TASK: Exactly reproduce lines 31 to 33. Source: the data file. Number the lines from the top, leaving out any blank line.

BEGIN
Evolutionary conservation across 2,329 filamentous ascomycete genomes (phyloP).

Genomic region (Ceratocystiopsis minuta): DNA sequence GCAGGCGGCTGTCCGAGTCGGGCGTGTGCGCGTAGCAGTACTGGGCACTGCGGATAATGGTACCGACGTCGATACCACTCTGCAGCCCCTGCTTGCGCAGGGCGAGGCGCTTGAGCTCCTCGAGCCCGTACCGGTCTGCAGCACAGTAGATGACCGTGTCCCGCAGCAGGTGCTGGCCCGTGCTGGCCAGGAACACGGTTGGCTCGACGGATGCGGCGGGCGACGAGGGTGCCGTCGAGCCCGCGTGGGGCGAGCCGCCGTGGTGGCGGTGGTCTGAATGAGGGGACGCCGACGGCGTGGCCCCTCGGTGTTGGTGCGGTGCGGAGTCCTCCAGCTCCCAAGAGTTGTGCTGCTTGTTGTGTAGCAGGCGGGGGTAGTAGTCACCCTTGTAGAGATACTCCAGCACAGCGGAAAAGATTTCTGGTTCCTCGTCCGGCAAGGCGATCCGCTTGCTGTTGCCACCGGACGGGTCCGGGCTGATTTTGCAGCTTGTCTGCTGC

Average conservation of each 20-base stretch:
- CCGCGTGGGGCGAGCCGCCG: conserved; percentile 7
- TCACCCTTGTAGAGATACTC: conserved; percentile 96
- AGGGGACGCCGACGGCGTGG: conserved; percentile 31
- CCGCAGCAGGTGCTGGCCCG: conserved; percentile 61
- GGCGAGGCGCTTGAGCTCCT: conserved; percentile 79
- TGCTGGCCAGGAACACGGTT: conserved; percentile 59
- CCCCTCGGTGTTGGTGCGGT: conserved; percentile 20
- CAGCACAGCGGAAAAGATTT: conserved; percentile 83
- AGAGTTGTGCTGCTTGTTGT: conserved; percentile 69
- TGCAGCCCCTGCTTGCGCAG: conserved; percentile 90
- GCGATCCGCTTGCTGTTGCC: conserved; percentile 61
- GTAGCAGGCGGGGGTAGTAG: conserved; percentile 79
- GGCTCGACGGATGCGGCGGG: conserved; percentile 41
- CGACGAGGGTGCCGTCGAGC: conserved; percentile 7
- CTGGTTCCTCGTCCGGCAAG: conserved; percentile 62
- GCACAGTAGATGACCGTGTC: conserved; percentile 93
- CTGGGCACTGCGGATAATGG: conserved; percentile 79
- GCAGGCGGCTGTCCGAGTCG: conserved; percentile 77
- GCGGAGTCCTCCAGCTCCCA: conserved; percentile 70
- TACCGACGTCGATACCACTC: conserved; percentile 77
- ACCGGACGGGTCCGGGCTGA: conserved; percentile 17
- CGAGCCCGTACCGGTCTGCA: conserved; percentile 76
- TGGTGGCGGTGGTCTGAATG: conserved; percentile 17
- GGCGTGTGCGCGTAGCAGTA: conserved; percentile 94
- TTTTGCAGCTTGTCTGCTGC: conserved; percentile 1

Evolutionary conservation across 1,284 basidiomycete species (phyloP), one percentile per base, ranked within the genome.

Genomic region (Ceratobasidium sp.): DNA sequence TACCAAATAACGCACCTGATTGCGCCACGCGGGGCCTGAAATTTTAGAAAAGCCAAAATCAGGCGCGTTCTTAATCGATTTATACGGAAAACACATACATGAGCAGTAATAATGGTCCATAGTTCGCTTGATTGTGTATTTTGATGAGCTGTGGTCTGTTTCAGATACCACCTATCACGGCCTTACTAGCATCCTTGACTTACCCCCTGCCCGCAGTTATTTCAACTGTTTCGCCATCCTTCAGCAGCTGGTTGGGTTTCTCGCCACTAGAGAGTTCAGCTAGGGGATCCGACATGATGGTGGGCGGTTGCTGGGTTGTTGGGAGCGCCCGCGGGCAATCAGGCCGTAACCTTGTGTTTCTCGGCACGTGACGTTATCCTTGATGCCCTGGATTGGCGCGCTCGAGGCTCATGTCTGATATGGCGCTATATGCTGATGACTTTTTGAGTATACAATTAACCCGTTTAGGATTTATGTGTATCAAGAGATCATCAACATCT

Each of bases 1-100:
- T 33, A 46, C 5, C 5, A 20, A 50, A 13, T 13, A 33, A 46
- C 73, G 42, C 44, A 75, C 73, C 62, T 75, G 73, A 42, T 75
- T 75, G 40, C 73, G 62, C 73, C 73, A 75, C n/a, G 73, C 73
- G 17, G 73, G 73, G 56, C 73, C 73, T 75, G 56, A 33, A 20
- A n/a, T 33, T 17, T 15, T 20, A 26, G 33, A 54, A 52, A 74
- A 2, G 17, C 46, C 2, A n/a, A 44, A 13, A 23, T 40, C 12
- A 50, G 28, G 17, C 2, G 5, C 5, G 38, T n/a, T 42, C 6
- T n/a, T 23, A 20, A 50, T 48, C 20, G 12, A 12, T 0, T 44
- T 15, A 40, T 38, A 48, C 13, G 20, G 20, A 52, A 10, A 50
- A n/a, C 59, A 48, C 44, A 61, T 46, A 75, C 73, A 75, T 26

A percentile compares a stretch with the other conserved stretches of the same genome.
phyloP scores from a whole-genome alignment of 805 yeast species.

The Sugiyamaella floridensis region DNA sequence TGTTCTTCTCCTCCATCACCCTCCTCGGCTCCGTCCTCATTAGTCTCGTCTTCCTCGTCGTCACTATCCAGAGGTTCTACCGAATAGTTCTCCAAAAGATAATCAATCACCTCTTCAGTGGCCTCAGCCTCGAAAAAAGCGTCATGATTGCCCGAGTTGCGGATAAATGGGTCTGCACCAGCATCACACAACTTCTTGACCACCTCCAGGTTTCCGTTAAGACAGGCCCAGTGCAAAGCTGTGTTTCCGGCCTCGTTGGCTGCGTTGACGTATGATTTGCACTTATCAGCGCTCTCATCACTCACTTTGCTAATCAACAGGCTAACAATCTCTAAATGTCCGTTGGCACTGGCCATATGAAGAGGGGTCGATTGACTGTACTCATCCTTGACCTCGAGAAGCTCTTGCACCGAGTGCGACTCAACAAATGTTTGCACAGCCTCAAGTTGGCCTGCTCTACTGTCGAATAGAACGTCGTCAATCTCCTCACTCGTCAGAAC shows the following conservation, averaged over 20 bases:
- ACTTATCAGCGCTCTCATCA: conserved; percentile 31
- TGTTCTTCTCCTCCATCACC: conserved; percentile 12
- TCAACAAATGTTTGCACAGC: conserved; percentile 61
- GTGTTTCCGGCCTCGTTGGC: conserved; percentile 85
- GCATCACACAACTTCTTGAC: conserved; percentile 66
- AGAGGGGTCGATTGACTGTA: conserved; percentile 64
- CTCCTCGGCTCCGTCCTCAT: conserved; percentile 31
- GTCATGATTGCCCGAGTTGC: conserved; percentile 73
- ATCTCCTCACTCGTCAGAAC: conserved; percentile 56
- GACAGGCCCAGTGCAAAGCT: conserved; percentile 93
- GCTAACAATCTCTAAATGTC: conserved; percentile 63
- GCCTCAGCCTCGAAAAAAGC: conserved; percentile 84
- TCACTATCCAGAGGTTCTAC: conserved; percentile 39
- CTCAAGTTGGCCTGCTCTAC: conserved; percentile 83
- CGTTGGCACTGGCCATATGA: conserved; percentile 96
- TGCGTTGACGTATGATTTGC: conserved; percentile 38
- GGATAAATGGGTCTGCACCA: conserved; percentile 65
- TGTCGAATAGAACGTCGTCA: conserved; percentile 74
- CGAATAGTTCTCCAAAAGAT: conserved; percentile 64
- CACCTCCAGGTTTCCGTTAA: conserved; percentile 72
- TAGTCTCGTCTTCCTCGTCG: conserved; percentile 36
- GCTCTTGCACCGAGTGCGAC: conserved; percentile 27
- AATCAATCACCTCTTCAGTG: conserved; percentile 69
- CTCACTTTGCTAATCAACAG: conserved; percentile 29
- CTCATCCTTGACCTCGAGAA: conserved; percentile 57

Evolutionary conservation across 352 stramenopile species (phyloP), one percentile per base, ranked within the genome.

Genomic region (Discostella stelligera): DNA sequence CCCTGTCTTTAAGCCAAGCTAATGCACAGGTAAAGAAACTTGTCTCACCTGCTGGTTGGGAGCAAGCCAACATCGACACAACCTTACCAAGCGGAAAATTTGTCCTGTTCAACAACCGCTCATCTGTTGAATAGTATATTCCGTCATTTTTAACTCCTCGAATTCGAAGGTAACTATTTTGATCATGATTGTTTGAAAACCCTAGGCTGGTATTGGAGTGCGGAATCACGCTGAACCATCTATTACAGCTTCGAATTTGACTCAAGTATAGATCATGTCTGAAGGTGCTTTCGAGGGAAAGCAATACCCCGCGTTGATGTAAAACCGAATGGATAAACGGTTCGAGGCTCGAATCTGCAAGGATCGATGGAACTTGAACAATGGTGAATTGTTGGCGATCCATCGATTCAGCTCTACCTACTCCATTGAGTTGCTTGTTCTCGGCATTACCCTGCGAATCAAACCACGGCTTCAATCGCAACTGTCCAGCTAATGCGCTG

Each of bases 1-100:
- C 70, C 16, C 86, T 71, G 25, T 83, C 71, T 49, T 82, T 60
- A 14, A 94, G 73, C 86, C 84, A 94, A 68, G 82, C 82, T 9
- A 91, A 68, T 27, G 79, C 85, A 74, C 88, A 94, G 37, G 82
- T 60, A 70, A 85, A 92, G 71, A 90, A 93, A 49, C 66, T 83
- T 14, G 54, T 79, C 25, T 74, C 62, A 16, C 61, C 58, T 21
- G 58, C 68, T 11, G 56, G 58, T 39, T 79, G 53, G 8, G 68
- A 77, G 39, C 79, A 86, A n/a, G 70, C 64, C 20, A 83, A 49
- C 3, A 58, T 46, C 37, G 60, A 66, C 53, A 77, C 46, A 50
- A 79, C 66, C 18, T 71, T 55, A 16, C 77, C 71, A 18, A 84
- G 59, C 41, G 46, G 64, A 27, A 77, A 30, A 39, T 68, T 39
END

Each of bases 1-100:
- T 33, A 46, C 5, C 5, A 20, A 50, A 13, T 13, A 33, A 46
- C 73, G 42, C 44, A 75, C 73, C 62, T 75, G 73, A 42, T 75